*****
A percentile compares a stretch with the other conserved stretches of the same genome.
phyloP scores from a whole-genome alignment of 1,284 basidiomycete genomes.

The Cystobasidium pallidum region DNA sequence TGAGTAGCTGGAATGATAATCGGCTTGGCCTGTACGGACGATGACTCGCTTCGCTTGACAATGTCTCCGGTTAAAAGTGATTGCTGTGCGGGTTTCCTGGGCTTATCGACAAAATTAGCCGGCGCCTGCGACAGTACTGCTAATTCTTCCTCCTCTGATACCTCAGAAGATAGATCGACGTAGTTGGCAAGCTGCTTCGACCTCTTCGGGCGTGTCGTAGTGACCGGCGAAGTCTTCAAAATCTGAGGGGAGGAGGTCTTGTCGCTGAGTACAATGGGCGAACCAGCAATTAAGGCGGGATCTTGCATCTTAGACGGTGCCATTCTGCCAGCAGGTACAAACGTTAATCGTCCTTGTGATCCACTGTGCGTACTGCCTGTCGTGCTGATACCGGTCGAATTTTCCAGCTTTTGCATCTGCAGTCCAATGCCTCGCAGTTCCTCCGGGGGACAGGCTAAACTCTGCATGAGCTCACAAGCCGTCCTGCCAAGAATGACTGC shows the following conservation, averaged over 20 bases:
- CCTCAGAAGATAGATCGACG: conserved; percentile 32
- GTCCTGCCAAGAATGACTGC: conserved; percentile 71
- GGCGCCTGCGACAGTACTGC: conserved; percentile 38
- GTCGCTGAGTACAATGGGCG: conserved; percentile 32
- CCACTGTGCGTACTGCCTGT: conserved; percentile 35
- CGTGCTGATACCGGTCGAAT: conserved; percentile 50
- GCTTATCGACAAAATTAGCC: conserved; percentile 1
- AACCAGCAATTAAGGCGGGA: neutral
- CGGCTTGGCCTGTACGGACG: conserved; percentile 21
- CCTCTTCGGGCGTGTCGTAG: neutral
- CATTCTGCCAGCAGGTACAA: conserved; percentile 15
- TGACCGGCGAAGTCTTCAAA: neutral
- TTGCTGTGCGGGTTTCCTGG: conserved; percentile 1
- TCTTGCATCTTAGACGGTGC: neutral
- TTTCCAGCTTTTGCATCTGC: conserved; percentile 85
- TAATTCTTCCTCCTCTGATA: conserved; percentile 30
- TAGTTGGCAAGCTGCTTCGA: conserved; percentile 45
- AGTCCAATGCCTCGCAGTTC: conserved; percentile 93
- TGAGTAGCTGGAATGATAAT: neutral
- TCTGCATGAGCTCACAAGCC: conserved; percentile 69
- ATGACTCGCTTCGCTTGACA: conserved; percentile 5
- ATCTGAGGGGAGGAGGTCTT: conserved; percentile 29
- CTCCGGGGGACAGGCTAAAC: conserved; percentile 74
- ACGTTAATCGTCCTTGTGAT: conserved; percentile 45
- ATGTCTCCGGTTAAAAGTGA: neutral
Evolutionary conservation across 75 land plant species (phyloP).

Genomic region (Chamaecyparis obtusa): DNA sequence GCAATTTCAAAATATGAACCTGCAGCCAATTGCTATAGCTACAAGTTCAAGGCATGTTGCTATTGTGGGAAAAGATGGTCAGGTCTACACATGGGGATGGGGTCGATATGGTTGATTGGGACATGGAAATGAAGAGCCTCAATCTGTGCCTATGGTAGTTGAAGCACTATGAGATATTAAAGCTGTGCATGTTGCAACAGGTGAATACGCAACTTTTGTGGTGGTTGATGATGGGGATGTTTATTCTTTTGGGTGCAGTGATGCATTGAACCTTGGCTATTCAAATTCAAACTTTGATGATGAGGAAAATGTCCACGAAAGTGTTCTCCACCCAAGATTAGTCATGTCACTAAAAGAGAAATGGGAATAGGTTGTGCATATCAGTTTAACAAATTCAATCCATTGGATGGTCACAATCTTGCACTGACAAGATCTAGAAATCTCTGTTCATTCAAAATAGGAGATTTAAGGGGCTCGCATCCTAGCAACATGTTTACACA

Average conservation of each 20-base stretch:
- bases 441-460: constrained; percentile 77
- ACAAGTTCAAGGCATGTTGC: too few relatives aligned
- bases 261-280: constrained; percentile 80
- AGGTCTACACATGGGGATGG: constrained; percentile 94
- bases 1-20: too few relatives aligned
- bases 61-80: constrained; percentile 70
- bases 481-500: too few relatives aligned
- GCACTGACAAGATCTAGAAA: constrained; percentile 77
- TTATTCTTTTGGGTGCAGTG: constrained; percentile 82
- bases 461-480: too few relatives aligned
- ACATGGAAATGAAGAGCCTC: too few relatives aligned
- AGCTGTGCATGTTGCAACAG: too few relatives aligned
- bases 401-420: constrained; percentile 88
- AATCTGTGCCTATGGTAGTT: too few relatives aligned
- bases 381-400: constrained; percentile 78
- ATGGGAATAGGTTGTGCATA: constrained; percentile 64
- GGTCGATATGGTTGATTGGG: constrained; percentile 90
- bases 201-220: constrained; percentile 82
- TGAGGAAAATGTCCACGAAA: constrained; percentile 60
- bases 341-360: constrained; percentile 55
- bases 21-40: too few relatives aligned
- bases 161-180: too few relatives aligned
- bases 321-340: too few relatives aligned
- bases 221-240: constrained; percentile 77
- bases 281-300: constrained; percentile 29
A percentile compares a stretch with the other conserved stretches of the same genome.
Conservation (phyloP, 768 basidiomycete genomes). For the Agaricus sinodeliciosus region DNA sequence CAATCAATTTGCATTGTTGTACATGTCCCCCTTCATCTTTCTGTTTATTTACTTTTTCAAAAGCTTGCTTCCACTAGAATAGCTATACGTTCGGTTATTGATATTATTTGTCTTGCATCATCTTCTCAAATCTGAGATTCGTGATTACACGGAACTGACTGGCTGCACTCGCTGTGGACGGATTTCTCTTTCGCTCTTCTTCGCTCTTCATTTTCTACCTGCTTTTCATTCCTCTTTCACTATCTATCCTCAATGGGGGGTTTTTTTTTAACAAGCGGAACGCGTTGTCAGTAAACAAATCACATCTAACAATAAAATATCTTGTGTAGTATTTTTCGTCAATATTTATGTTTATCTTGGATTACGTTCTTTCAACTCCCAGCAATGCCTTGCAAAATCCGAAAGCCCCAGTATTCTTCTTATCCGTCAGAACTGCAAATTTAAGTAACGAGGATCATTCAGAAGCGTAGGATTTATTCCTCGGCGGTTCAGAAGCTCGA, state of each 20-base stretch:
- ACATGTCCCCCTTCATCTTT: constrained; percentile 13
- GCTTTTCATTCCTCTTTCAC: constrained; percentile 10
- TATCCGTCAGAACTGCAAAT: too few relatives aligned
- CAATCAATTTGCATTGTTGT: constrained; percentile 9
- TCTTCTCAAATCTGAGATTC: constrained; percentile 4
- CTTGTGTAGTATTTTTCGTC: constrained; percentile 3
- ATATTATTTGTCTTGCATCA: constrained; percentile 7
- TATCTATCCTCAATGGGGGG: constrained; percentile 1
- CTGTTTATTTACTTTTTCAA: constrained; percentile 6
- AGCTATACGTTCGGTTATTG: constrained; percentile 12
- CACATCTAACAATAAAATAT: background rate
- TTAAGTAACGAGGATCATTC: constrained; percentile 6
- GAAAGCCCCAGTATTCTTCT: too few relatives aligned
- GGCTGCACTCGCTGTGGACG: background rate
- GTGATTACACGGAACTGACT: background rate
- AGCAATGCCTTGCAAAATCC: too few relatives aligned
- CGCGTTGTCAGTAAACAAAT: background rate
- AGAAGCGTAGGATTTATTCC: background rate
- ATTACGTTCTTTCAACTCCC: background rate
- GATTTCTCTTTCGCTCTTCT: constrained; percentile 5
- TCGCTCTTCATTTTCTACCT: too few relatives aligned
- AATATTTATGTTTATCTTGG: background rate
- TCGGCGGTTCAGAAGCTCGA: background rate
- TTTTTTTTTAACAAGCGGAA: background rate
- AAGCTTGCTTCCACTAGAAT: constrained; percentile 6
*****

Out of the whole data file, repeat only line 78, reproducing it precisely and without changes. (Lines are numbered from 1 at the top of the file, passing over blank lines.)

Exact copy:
- GATTTCTCTTTCGCTCTTCT: constrained; percentile 5